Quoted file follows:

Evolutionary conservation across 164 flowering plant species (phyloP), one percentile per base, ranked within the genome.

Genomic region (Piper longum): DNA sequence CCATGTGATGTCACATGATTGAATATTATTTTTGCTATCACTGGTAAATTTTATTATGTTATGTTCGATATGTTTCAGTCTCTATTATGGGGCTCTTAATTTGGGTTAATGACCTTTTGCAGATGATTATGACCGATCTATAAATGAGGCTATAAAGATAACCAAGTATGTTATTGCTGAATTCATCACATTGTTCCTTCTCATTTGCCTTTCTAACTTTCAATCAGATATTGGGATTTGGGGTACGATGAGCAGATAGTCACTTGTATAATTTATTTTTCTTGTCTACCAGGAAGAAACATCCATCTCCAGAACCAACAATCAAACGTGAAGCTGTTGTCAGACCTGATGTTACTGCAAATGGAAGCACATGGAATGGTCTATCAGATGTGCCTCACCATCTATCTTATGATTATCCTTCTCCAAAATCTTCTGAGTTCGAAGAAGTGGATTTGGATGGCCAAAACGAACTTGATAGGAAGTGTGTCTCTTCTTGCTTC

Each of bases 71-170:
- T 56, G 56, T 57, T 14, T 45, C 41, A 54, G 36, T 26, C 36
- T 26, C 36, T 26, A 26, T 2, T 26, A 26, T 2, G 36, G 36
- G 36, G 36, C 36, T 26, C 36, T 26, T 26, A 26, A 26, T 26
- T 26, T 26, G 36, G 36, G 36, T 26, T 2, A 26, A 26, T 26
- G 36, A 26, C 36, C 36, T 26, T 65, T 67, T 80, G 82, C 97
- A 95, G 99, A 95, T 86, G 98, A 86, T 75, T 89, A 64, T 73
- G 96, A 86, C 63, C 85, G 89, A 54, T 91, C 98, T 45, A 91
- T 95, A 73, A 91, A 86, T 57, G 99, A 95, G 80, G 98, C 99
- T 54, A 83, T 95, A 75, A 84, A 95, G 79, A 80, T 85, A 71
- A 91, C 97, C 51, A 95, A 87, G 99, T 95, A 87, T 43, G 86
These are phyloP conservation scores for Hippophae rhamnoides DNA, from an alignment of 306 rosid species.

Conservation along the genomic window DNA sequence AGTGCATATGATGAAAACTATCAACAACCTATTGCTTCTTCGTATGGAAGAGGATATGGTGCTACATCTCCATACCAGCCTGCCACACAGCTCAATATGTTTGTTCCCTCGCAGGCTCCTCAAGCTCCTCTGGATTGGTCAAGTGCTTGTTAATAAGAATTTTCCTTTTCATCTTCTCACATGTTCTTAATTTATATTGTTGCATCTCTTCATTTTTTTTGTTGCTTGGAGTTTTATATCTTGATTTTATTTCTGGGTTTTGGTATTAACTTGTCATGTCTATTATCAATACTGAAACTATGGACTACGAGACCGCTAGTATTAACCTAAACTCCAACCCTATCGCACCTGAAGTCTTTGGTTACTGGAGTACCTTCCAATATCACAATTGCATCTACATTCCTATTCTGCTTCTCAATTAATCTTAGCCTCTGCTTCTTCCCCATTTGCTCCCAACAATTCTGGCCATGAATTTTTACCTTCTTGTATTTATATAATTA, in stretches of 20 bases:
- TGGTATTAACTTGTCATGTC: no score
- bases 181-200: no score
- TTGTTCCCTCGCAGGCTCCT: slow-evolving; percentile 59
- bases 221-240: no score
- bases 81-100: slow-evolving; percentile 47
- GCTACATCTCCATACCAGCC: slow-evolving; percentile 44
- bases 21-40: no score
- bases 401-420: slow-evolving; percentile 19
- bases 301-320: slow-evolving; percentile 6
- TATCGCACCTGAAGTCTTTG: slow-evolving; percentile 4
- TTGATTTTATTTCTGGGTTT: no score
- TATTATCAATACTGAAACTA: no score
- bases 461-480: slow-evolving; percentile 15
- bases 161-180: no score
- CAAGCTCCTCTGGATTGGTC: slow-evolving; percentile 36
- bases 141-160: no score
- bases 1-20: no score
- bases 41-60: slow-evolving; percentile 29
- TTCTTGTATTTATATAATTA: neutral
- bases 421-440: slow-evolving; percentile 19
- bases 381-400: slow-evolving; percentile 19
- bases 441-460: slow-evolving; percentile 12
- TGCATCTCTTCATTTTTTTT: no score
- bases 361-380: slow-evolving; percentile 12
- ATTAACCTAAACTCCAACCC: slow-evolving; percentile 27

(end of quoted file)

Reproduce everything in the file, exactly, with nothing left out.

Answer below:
Evolutionary conservation across 164 flowering plant species (phyloP), one percentile per base, ranked within the genome.

Genomic region (Piper longum): DNA sequence CCATGTGATGTCACATGATTGAATATTATTTTTGCTATCACTGGTAAATTTTATTATGTTATGTTCGATATGTTTCAGTCTCTATTATGGGGCTCTTAATTTGGGTTAATGACCTTTTGCAGATGATTATGACCGATCTATAAATGAGGCTATAAAGATAACCAAGTATGTTATTGCTGAATTCATCACATTGTTCCTTCTCATTTGCCTTTCTAACTTTCAATCAGATATTGGGATTTGGGGTACGATGAGCAGATAGTCACTTGTATAATTTATTTTTCTTGTCTACCAGGAAGAAACATCCATCTCCAGAACCAACAATCAAACGTGAAGCTGTTGTCAGACCTGATGTTACTGCAAATGGAAGCACATGGAATGGTCTATCAGATGTGCCTCACCATCTATCTTATGATTATCCTTCTCCAAAATCTTCTGAGTTCGAAGAAGTGGATTTGGATGGCCAAAACGAACTTGATAGGAAGTGTGTCTCTTCTTGCTTC

Each of bases 71-170:
- T 56, G 56, T 57, T 14, T 45, C 41, A 54, G 36, T 26, C 36
- T 26, C 36, T 26, A 26, T 2, T 26, A 26, T 2, G 36, G 36
- G 36, G 36, C 36, T 26, C 36, T 26, T 26, A 26, A 26, T 26
- T 26, T 26, G 36, G 36, G 36, T 26, T 2, A 26, A 26, T 26
- G 36, A 26, C 36, C 36, T 26, T 65, T 67, T 80, G 82, C 97
- A 95, G 99, A 95, T 86, G 98, A 86, T 75, T 89, A 64, T 73
- G 96, A 86, C 63, C 85, G 89, A 54, T 91, C 98, T 45, A 91
- T 95, A 73, A 91, A 86, T 57, G 99, A 95, G 80, G 98, C 99
- T 54, A 83, T 95, A 75, A 84, A 95, G 79, A 80, T 85, A 71
- A 91, C 97, C 51, A 95, A 87, G 99, T 95, A 87, T 43, G 86
These are phyloP conservation scores for Hippophae rhamnoides DNA, from an alignment of 306 rosid species.

Conservation along the genomic window DNA sequence AGTGCATATGATGAAAACTATCAACAACCTATTGCTTCTTCGTATGGAAGAGGATATGGTGCTACATCTCCATACCAGCCTGCCACACAGCTCAATATGTTTGTTCCCTCGCAGGCTCCTCAAGCTCCTCTGGATTGGTCAAGTGCTTGTTAATAAGAATTTTCCTTTTCATCTTCTCACATGTTCTTAATTTATATTGTTGCATCTCTTCATTTTTTTTGTTGCTTGGAGTTTTATATCTTGATTTTATTTCTGGGTTTTGGTATTAACTTGTCATGTCTATTATCAATACTGAAACTATGGACTACGAGACCGCTAGTATTAACCTAAACTCCAACCCTATCGCACCTGAAGTCTTTGGTTACTGGAGTACCTTCCAATATCACAATTGCATCTACATTCCTATTCTGCTTCTCAATTAATCTTAGCCTCTGCTTCTTCCCCATTTGCTCCCAACAATTCTGGCCATGAATTTTTACCTTCTTGTATTTATATAATTA, in stretches of 20 bases:
- TGGTATTAACTTGTCATGTC: no score
- bases 181-200: no score
- TTGTTCCCTCGCAGGCTCCT: slow-evolving; percentile 59
- bases 221-240: no score
- bases 81-100: slow-evolving; percentile 47
- GCTACATCTCCATACCAGCC: slow-evolving; percentile 44
- bases 21-40: no score
- bases 401-420: slow-evolving; percentile 19
- bases 301-320: slow-evolving; percentile 6
- TATCGCACCTGAAGTCTTTG: slow-evolving; percentile 4
- TTGATTTTATTTCTGGGTTT: no score
- TATTATCAATACTGAAACTA: no score
- bases 461-480: slow-evolving; percentile 15
- bases 161-180: no score
- CAAGCTCCTCTGGATTGGTC: slow-evolving; percentile 36
- bases 141-160: no score
- bases 1-20: no score
- bases 41-60: slow-evolving; percentile 29
- TTCTTGTATTTATATAATTA: neutral
- bases 421-440: slow-evolving; percentile 19
- bases 381-400: slow-evolving; percentile 19
- bases 441-460: slow-evolving; percentile 12
- TGCATCTCTTCATTTTTTTT: no score
- bases 361-380: slow-evolving; percentile 12
- ATTAACCTAAACTCCAACCC: slow-evolving; percentile 27